State wants all Medicaid patients in HMOs

April 16, 1995|By Diana K. Sugg | Diana K. Sugg,Sun Staff Writer

State health officials are planning a major change in the way nearly half a million poor Marylanders get their health care.

For years, a small number of these patients, mostly women and children, voluntarily have enrolled in health maintenance organizations. A larger number go to designated primary care doctors who coordinate care.

But with the help of legislation passed last week, health officials want to require all Medicaid patients to be in HMOs.

By moving to managed care, officials believe they will save enough money to cover roughly 100,000 additional people. That is only one-sixth of the state's uninsured population, but it would mean many working people who don't have health insurance could get basic health care.

The strategy is a common one for states around the country struggling with soaring Medicaid costs and rising numbers of uninsured people.

Medicaid, the federal-state health program for the poor, has been the fastest-growing item in state budgets, accounting for roughly 18 percent of states' total expenditures. Poor women and children, along with elderly, blind and disabled people, get their health care through it.

In Maryland, the Medicaid budget has doubled over the last six fiscal years, reaching $2.1 billion. And roughly 115,000 more people lost their health insurance in 1993, the most recent year for which figures are available.

In the private market, the desire to lower costs is pushing change. Moving people into managed care is becoming the rule. Hospitals are restructuring staffs. Companies are dropping the familiar indemnity plans that allowed workers to choose their doctors and see them whenever they wanted.

For states, shifting patients into managed care can be controversial, but its promise is appealing.

By putting everyone in HMOs, officials hope to stop unnecessary use of emergency rooms and shorten hospital stays. The resulting savings can amount to 5 to 10 percent, according to national studies.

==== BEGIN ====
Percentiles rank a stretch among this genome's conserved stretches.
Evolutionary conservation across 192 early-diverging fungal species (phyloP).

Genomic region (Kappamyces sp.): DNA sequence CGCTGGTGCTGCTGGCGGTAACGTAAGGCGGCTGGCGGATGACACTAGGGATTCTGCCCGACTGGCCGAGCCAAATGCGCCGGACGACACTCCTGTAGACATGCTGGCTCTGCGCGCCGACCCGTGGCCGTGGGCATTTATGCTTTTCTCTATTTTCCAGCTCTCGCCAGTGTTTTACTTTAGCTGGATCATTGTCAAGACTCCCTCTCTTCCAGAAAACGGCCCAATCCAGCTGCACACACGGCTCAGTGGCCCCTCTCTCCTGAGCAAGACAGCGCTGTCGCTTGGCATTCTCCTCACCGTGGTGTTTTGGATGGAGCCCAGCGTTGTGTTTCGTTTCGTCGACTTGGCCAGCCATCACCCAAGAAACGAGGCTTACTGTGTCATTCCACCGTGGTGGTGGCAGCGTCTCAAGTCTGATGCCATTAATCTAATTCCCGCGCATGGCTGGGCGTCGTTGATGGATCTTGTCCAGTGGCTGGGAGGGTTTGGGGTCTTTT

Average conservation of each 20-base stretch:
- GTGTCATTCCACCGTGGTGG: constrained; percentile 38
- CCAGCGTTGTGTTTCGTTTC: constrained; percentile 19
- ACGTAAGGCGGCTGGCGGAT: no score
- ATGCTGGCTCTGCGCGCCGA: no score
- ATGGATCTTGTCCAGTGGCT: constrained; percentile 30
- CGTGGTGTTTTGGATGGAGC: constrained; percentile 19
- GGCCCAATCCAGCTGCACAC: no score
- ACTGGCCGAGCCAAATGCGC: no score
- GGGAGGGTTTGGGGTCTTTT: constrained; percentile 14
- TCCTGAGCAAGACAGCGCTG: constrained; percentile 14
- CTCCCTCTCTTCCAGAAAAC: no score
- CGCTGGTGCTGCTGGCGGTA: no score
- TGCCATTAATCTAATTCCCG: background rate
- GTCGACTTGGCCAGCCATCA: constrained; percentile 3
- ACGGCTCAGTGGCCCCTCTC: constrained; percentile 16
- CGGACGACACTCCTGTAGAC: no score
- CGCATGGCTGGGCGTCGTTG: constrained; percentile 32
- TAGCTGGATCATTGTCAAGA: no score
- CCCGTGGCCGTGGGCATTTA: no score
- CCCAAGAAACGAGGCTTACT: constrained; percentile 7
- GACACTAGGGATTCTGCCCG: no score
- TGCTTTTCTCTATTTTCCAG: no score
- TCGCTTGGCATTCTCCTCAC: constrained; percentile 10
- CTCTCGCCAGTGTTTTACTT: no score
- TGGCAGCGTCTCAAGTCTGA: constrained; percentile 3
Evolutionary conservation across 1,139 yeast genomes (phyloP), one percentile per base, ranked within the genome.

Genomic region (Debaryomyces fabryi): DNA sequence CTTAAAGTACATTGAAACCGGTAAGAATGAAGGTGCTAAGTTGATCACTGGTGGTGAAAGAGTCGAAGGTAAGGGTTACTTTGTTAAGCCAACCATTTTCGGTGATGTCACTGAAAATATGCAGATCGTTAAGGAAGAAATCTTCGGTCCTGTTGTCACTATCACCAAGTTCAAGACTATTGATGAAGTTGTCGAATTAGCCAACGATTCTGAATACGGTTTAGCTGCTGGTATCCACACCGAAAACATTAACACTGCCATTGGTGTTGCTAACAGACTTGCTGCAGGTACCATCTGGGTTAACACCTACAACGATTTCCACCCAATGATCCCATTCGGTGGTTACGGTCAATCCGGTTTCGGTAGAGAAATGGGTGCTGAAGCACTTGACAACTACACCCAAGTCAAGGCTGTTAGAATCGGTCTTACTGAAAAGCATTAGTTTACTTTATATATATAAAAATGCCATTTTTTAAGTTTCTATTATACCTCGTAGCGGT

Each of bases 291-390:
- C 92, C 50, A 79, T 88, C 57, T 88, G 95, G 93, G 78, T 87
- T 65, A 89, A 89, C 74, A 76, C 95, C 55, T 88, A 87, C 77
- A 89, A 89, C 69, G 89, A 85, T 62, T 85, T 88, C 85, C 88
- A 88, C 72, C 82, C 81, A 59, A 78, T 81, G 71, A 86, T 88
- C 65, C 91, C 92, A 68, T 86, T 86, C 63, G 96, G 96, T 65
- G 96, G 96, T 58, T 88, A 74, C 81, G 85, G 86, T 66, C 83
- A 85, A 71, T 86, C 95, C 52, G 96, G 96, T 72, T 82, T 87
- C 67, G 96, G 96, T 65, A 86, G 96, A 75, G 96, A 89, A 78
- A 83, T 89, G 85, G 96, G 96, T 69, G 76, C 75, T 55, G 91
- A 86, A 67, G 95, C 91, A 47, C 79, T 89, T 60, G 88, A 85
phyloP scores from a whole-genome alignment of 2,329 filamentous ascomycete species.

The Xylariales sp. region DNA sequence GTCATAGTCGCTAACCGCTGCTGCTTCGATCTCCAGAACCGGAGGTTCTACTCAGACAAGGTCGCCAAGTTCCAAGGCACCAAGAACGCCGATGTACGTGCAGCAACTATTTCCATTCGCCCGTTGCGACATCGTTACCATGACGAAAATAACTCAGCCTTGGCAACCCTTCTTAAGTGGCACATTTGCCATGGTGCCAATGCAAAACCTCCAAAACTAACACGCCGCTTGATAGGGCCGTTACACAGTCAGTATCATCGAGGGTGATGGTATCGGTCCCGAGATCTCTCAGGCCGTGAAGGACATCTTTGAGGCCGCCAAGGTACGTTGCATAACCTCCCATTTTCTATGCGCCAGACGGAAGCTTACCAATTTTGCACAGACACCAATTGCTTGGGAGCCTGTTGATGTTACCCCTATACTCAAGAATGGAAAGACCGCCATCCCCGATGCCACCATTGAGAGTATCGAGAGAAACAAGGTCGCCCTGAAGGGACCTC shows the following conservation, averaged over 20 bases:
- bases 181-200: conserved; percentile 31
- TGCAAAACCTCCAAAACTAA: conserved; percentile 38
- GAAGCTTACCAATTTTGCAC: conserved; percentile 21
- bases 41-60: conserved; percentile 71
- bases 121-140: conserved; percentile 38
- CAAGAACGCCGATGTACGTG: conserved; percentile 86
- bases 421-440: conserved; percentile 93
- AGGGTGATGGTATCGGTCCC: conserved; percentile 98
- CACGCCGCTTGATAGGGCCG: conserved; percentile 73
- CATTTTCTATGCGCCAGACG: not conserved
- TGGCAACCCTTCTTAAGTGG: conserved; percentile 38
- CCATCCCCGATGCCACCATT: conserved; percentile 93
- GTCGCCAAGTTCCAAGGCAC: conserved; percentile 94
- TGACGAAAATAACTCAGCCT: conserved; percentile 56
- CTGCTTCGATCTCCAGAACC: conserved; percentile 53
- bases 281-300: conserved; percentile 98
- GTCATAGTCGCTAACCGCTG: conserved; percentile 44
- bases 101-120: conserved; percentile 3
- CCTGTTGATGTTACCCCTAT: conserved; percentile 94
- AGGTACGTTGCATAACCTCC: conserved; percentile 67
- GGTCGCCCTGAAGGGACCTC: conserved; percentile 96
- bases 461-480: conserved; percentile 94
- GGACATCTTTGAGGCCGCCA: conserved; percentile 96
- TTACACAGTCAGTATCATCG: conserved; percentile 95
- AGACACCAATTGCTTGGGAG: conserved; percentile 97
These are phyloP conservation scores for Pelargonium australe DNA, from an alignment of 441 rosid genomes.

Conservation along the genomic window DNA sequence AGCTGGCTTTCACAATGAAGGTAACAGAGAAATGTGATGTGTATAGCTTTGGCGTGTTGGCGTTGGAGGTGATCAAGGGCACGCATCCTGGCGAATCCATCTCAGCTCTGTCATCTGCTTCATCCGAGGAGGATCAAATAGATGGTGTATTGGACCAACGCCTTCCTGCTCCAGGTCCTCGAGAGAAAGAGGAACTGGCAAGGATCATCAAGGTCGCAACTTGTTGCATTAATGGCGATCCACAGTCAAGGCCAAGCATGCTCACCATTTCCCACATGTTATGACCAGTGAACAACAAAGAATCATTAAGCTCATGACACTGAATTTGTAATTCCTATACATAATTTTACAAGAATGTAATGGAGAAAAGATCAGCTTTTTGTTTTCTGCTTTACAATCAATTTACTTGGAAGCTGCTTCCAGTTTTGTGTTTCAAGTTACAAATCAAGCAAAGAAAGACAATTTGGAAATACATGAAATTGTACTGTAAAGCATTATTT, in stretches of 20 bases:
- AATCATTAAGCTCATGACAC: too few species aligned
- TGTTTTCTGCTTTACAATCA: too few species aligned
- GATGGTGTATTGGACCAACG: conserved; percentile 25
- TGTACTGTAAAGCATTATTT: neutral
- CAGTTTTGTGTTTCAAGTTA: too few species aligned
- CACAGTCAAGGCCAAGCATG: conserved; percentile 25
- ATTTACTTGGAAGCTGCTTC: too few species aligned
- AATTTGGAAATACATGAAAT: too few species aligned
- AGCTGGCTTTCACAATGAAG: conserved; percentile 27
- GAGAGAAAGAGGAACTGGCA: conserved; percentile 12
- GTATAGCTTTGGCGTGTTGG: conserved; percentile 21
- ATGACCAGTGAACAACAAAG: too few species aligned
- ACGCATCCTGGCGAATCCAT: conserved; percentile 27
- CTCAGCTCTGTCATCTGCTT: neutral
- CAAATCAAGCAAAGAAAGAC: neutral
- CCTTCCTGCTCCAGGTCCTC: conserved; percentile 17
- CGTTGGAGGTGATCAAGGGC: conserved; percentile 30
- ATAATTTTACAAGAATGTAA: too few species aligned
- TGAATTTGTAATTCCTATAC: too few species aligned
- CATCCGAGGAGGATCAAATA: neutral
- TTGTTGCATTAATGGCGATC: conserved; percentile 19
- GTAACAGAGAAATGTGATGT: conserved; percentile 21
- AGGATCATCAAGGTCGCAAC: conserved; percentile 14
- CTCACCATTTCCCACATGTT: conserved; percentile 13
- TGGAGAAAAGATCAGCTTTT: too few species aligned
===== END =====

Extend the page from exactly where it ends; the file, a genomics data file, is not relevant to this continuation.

But the plan must be approved by the federal government because it means bypassing some regulations. So far, nine states have been granted waivers to try similar experiments. Nearly a quarter of all Medicaid patients nationwide are enrolled in some kind of managed care, a 57 percent increase over 1993, figures show.

To strengthen their case, Maryland officials won the General Assembly's approval to seek a federal waiver even though legislative backing is not required to apply for one. Lawmakers passed a bill sponsored by Sen. Paula C. Hollinger, a Baltimore County Democrat, that also put in place key safeguards. The state health department, for instance, would hold HMOs accountable for making sure that children get immunizations and women get mammograms.

After vociferous criticism from community clinics and hospitals that have cared for these patients and feared they would lose the patients to HMOs, the bill was amended to address their concerns. These so-called "essential providers" would be able to form managed care networks, essentially acting as HMOs to compete and care for the patients.

The legislation calls for a broad-based steering committee to work out crucial details in the coming months.

The law also gives the state health department expanded enforcement powers. Now, the department can take steps such as suspending further enrollment and withholding payments to HMOs that fail to abide by their contracts. Under the new legislation, that authority may include fines.

Even with penalties, some questioned whether the state should turn over such a huge program to HMOs, many of which have a profit motive.

"How much of the savings are going to be on the backs of the Medicaid patients, who are going to get less care? . . . I don't see how you're going to control insurance companies from making excessive profit," commented Del. Leon G. Billings, a Montgomery County Democrat, at a recent hearing.

Dr. Martin P. Wasserman, the state's health secretary, responded: "We're not in here to increase the profit of an HMO. We're here to provide the best quality care for the recipients."

Now, only a quarter of the state's 467,000 poor patients are in HMOs. Another 45 percent are in a loosely structured gatekeeper system. The rest are still able to go to doctors without restrictions.

For Baltimore patients like Carole McCarthy, the new way is working.

"Before, it was like you took a back seat to everyone else," said Ms. McCarthy, 49. She said doctors "were more worried about the patients who were paying" and complained that she couldn't see the same doctor twice. Now, at the Highlandtown Community Health Center, she has a doctor she loves. She gets flu shots every winter, so she doesn't get pneumonia.

According to state officials, the gatekeeper system she is in, called MAC -- for Maryland Access to Care Program -- will become more like an HMO, with stricter controls on referrals.

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